Danielle Badler writes about cars and driving and offers her columns to regional PCA newsletters. We’re grateful to be able to feature Diane’s work in Open Roads.
I Found a Modern Racing Hero!
Periodically, people chastise me for being an inveterate reader of The Wall Street Journal. It’s owned by that evil manipulator of the night and the right, Rupert Murdoch, they say. It’s biased, it’s dull, it’s out of touch. It has nothing whatsoever, today, to do with what made the paper great. And then I open it up to a profile titled “The Throwback Star of Formula One.” What? I mean, ok, but a profile of Lewis Hamilton? I didn’t even think the Journal knew that he actually walks on this planet. What do I know. This is what I know. It was a great read. And it made me rethink my view of Formula 1 “pilots” today. Or at least one of them.
You have to understand. Growing up, I was a big fan of Jim Clark. I have a framed photo of him, taken by Jesse Alexander. You know the one, where he’s looking out into space, head slightly cocked. As a kid, I read his bio. He took the author for a ride in his “daily driver,” a Euro Ford Falcon, probably a “company” car. He screeched and scrawled all over the Scottish moors. Then he suddenly stopped the car, to say that one tire was down a few pounds of pressure. Which it was. Clark seemed to be completely bewildered by his talent. Talent that led to abject disbelief when he bought the ranch in 1968. In a meaningless Formula 2 race. It just couldn’t happen. An example; he was asked how he can be so consistently faster than everyone else. And Clark simply answered, “I just brake a little later.” Yeah, and Babe Ruth just hit it a little farther. Sandy Koufax just threw it a little faster. Chuck Yeager just flew a little better.
Contrast to today. Driver coverage is so sanitary, they have a hard time fitting in the names of all their sponsors, when they go through the post-race “thank you” drill. You have no idea, as Chris Economaki would ask, what it’s like out there. So imagine my surprise when I read that, as a young cart racer, Hamilton’s father found the spot where the fast kids braked, and urged his son to brake five yards farther. He did… and he spun, and spun, and spun. But, eventually, “I became the latest braker.” Get this. He’s quoted in the article saying “I don’t like tiptronic, even though I race with tiptronic…. I like having a gear stick. I like three pedals. I like the heal-and-toe effect… you just have a little bit more control.” I know! Apparently Hamilton is infatuated with Senna. It makes sense. At his death, Hamilton was nine. Clark, on the other hand, died 17 years before he was born. At this writing, he has 40 wins in 160 starts, to Senna’s 41 wins in 161 starts. Any bets on whether he eclipses his idol? Damon Hill, who raced alongside Senna at Williams, is quoted as saying, “Any era you like, he would thrive…. I think it’s more difficult for him now because of the over-engineering of the competition.” The article, however, points out that, sure, it’s clear he has the fastest car out there… but so does Nico Rosberg. And Hamilton has out-qualified him in 11 of 12 races so far this season.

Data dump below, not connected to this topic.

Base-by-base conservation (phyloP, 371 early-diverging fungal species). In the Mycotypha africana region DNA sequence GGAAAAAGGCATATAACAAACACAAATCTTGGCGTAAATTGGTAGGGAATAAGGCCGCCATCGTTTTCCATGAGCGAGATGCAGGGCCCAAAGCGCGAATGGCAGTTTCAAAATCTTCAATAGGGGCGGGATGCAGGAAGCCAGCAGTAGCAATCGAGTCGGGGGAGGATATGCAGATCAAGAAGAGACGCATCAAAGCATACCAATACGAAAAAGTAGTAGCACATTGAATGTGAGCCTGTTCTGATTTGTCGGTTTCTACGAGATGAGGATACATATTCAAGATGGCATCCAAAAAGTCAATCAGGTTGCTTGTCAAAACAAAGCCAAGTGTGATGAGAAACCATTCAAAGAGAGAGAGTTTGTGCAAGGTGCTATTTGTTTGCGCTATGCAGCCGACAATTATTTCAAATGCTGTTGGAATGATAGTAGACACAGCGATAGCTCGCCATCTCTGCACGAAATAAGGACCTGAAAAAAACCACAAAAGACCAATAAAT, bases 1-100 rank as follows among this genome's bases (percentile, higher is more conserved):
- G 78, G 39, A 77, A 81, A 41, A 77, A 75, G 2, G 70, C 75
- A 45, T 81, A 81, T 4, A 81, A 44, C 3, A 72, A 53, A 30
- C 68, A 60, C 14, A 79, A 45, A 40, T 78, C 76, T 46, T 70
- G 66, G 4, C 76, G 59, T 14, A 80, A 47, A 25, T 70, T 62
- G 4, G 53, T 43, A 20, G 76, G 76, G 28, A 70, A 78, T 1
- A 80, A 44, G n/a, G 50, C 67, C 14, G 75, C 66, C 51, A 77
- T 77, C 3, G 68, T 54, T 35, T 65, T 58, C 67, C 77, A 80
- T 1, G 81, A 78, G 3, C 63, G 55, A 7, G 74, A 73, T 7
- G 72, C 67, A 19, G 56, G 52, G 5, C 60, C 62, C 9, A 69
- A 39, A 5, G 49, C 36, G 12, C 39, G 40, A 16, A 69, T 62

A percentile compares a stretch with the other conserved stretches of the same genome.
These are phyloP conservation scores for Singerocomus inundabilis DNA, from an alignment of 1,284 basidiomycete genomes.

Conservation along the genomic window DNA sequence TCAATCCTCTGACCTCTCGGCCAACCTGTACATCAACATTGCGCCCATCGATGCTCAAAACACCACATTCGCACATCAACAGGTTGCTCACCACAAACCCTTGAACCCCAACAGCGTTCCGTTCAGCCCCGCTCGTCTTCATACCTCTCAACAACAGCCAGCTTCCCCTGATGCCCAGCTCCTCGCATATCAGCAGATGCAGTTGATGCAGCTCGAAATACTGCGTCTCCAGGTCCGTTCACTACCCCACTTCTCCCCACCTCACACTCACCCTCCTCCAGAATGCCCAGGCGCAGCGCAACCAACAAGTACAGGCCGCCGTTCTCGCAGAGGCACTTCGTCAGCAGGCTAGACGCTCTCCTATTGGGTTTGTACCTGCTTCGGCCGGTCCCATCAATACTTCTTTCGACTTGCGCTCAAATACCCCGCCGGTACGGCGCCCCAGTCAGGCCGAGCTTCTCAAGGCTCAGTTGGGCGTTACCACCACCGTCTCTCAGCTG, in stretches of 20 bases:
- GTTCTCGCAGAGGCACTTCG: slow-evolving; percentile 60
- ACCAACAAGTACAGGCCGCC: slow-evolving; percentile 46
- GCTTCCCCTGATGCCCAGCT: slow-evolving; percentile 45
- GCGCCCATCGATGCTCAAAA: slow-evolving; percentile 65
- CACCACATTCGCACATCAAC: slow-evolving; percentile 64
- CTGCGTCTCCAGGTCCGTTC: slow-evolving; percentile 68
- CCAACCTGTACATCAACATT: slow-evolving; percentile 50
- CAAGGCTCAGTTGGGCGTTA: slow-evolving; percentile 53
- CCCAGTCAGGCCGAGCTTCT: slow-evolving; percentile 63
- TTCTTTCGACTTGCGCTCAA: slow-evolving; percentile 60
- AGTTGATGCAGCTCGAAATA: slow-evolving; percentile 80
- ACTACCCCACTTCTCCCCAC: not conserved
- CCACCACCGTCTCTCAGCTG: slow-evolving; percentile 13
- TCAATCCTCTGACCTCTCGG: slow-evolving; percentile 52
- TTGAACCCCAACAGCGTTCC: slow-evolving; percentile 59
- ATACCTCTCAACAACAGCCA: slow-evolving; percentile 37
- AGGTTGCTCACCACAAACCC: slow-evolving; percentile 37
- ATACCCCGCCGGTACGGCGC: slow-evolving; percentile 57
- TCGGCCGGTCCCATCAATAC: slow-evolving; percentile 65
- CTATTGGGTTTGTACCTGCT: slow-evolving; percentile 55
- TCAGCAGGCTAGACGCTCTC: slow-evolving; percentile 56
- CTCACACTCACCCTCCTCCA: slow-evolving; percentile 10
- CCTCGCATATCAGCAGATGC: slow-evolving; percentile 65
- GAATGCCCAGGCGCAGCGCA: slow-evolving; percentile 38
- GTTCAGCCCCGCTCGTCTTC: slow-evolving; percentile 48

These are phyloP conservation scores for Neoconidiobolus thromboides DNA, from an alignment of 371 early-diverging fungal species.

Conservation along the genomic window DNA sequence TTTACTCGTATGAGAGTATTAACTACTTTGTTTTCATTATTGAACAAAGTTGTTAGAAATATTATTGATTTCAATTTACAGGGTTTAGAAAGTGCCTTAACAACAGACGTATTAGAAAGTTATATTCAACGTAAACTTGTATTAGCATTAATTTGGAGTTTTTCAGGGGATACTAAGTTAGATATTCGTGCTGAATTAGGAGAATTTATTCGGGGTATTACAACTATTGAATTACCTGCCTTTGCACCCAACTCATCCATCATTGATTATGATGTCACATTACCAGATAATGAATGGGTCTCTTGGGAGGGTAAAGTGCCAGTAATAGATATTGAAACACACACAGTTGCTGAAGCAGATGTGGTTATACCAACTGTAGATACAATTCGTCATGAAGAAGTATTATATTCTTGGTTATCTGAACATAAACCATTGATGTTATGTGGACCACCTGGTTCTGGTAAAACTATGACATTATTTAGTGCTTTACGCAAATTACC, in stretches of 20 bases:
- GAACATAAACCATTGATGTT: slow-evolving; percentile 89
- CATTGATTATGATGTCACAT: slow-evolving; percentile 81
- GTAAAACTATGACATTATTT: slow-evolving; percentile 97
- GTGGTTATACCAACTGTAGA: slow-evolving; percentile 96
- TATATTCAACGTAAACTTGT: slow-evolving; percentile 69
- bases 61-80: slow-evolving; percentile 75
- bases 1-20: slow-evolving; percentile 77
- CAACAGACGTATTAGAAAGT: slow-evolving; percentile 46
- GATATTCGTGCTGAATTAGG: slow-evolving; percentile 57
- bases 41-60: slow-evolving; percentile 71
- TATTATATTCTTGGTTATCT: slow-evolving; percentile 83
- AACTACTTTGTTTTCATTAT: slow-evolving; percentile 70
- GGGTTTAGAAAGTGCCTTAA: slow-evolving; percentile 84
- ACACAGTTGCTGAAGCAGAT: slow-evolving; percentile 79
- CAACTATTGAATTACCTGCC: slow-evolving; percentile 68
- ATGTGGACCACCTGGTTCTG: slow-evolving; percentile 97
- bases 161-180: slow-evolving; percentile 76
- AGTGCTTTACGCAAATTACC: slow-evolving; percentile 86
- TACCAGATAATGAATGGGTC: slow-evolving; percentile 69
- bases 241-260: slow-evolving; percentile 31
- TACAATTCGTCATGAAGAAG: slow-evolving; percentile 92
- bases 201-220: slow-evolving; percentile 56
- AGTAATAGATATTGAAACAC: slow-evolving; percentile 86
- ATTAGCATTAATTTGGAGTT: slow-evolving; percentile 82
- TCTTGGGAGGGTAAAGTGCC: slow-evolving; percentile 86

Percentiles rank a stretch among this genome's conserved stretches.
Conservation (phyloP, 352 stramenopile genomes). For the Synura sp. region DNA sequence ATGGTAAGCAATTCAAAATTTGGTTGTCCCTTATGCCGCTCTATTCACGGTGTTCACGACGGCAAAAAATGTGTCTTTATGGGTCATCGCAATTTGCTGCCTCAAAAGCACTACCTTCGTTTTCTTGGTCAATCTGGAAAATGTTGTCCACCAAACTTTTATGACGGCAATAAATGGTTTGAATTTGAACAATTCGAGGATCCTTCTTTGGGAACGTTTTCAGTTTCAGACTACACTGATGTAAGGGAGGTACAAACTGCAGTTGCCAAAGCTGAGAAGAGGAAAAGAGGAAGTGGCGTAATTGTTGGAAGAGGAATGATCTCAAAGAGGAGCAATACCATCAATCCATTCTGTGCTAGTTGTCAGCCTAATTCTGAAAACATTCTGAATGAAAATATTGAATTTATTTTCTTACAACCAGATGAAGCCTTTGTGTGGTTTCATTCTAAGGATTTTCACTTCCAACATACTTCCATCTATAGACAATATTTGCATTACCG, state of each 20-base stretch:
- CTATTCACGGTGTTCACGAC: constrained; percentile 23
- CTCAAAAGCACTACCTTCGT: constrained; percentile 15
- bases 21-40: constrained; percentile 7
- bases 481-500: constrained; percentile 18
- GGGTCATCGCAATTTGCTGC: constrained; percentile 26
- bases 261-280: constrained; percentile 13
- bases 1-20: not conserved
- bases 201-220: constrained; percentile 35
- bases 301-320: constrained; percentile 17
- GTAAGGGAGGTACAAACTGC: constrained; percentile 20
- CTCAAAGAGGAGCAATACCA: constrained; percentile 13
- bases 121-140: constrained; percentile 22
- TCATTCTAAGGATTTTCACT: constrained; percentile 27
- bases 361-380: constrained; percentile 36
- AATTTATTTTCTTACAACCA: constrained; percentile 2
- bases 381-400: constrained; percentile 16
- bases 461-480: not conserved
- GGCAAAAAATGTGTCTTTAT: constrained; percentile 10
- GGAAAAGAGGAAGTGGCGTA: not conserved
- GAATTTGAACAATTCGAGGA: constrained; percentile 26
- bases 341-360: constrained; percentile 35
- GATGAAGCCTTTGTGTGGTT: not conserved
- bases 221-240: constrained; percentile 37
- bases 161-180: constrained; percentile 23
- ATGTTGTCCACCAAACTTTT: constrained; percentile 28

A few years ago, Hamilton test-drove Senna’s world championship-winning McLaren MP4/4 from 1988. He matched Senna’s pace almost exactly. How? This is a great quote. “People come up to me and say, ‘Oh, the way you took Turn 7, it’s so much better than others.’ I don’t know if they really can see that. Because when I’m watching, I can’t see the difference.” It is indeed that little bit later/faster/better. And it can’t just be explained. “I’m a real basic driver,” Hamilton says. “There’s drivers over time that close their eyes and envisage a lap and all that stuff. Maybe that works for them. For me it doesn’t. Me, I drive. I drive the seat of the car.”
Hooray. A real honest-to-goodness racing hero, in today’s age. He exists!
About Danielle Badler:
A New York native, Danielle Badler embarked on a writing and communications consulting career in early 2007, following more than 30 years in corporate communications, the last ten years as the chief global communications officer for three Fortune 500 companies, General Instrument Corporation, Unisys Corporation and Western Union.That experience involved six corporate relocations, including a year in Lausanne, Switzerland.
Her work today includes facilitating executive peer group meetings for The Conference Board inNew York, as well as regular articles and columns for the Porsche Club of America, TFL-Car.com and planet-9.com.
Danielle is a past member and trustee of the Arthur W. Page Society, a past trustee of the Foundation for Public Affairs and a past director of the Public Affairs Council. She has been named a PR All Star by Inside PR, and to Who’s Who in Corporate hi-tech PRby PRWeek.
Very active in community involvement, Danielle has been a two-term board president of Alliance Francaise de Denver and a board vice president of the National Federation of Alliance Francaises, as well as a member of the Rocky Mountain Automotive Press Association.
A graduate of Case Western Reserve University, where she co-edited her college newspaper, Danielle now calls Denver home.